Luke, Keener’s prized historian and biographer, seems to have completely dismissed this event as it is described in the other two accounts.  Luke visualizes this narrative completely differently, presenting it as a parable instead. (Luke 13:6-9) In fact, the parable is told far from Jerusalem to the north, in Galilee, a full six chapters before the Triumphal Entry occurs in Luke’s narrative (essentially throwing off the chronology). An interesting aside might be to note that Luke doesn’t seem to recall ever spending the night in Bethany during his stay near Jerusalem with Jesus. Some might find Luke’s ignorance of this account rather embarrassing, especially if they are trying to argue for the historical accuracy of the Gospel of Luke.

John is not only clueless of the withering of the fig tree, but he doesn’t even present it as a parable!  Instead, John “remembers” Jesus calling Nathanael from under a fig tree (John 1:43-48), but beyond that, he is completely ignorant of any cursing, withering, fig tree incident.  But Matthew clearly writes that all the disciples marveled.  Not some, not a few, not two.  This is odd–as Keener points out, Matthew and Luke both had access to Mark, yet Mark states that all the disciples saw the fig tree withered the next day.  If Matthew and Luke cared so greatly about the accurate reporting of historical events, why did they change this part of Mark’s narrative?  If they “construed Mark as biography as well,” as Keener suggests, why did they alter (or remove entirely) this scene from their narratives?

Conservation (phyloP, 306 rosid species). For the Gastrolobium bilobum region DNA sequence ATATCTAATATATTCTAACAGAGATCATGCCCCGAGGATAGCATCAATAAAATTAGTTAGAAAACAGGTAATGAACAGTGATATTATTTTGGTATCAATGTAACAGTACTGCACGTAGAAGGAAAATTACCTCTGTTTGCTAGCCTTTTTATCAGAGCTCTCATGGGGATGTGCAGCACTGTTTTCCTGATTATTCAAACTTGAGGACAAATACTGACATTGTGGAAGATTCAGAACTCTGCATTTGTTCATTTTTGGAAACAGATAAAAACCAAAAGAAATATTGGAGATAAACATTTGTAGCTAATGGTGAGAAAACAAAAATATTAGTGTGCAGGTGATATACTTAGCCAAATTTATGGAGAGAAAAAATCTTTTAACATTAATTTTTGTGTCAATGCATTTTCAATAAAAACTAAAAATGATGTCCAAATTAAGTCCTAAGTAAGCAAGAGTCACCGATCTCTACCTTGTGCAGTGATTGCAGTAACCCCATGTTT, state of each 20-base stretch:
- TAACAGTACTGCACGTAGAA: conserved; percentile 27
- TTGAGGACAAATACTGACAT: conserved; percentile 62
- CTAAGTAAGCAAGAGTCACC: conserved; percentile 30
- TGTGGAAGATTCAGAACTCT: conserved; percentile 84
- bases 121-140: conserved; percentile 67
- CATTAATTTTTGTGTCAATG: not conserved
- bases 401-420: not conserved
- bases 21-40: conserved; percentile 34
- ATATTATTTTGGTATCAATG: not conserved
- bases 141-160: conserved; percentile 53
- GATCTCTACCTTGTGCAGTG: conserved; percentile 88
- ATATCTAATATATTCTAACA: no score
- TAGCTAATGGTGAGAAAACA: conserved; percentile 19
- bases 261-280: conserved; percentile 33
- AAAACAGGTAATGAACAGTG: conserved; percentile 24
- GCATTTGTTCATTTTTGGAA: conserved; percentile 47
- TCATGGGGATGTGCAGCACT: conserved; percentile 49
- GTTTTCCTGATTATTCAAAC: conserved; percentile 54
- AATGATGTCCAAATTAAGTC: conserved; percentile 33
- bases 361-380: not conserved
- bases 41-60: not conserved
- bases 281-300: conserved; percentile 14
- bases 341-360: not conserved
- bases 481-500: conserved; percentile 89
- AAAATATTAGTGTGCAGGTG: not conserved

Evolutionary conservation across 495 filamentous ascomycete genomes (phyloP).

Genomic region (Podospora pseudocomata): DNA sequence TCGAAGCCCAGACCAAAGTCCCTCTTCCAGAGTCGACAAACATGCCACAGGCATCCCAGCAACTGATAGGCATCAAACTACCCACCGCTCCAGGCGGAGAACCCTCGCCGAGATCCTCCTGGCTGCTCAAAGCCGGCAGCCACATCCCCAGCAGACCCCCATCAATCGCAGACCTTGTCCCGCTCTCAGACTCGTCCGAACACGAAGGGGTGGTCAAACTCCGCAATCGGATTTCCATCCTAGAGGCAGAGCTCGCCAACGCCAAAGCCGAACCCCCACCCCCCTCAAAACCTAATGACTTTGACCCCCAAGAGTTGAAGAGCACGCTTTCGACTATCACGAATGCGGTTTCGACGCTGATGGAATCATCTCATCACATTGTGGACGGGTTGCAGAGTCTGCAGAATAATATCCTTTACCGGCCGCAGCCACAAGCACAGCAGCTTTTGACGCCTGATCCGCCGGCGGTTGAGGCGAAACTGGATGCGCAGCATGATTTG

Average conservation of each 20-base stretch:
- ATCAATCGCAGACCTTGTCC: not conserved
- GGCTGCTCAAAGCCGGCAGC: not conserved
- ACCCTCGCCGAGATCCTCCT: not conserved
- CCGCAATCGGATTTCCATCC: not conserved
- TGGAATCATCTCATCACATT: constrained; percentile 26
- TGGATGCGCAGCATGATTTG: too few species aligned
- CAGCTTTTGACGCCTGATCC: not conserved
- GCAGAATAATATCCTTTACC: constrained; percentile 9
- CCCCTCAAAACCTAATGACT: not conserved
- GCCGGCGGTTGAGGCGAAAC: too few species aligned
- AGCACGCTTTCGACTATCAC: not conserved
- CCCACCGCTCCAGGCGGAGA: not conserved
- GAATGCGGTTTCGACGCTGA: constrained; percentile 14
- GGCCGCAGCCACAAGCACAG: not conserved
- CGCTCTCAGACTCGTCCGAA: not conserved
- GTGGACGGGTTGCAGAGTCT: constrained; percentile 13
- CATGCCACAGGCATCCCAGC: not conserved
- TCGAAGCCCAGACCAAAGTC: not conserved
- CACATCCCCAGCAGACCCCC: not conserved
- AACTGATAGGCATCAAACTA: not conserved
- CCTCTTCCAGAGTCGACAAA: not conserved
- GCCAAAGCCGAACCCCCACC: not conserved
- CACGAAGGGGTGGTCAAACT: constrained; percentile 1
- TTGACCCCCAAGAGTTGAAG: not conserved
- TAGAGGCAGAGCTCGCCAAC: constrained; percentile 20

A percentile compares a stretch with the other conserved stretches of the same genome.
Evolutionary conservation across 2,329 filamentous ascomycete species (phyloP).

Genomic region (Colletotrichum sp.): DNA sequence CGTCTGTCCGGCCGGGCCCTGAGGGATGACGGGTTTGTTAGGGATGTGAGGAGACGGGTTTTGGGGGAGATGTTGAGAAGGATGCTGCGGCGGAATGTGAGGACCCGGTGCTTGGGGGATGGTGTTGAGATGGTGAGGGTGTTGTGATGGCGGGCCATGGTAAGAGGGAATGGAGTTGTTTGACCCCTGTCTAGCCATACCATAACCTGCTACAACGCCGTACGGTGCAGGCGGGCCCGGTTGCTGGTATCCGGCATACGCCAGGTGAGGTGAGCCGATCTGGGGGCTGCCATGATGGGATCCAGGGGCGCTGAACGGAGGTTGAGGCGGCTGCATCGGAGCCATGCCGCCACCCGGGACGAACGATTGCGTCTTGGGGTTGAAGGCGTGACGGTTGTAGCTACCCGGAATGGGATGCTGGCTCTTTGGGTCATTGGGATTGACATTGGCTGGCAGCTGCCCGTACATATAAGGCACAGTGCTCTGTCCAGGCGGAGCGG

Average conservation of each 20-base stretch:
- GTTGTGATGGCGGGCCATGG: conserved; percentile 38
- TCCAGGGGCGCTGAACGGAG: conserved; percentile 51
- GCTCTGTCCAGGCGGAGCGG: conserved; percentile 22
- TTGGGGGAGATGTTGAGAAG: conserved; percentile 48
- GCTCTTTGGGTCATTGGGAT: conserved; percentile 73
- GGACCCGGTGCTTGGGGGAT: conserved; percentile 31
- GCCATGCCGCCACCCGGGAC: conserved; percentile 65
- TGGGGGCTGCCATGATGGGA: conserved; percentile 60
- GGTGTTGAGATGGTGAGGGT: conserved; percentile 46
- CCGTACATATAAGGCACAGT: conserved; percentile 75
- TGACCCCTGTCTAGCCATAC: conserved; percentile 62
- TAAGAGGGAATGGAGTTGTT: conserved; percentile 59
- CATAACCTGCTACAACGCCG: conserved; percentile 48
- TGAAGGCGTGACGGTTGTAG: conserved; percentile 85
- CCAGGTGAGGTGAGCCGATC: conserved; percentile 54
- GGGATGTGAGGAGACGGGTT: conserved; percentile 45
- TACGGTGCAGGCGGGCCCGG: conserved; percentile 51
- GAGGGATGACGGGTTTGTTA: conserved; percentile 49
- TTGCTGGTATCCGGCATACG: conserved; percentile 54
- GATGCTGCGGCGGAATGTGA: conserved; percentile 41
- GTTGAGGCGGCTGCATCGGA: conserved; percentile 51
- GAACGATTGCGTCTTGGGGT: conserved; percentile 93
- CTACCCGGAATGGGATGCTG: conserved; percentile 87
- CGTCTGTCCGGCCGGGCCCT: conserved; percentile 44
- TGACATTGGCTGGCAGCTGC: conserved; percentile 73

Conspiring authors? Perhaps that was the intent, but they didn’t listen to each other.

This is only one example; there are countless more.  Many scenes from Mark are re-imagined, become a parable, are marginalized, or disappear from other canonical Gospels.  When there are multiple stories of a similar account, yet are usually different, one should be suspicious.  This is an example, not of memory recall nor of concise and careful source-use, but of authorial intent; purposeful, deliberate altercations of a narrative.  According to Keener, however, the Gospel authors are more useful as sources for a historical tradition than Arrian.  That thinking just makes no sense at all.

Any familiarity with Arrian’s Anabasis Alexandri would immediately illustrate the difference in quality and demonstrate actually care for source material.  In fact, if one were looking for an example of Burridge’s ideological history written with coincidental and, perhaps, even unconscious links to Greco-Roman Biography, Arrian’s Anabasis Alexandri is the best one we will find; yet it is dramatically unlike anything we see with the Gospel accounts.  In the very opening of his first book, he explains part of his method to the reader:

Wherever Ptolemy and Aristobulus in their histories of Alexander, the son of Philip, have given the same account, I have followed it on the assumption of its accuracy; where their facts differ I have chosen what I feel to be the more probable and interesting. (Anabasis Alexandri 1.1)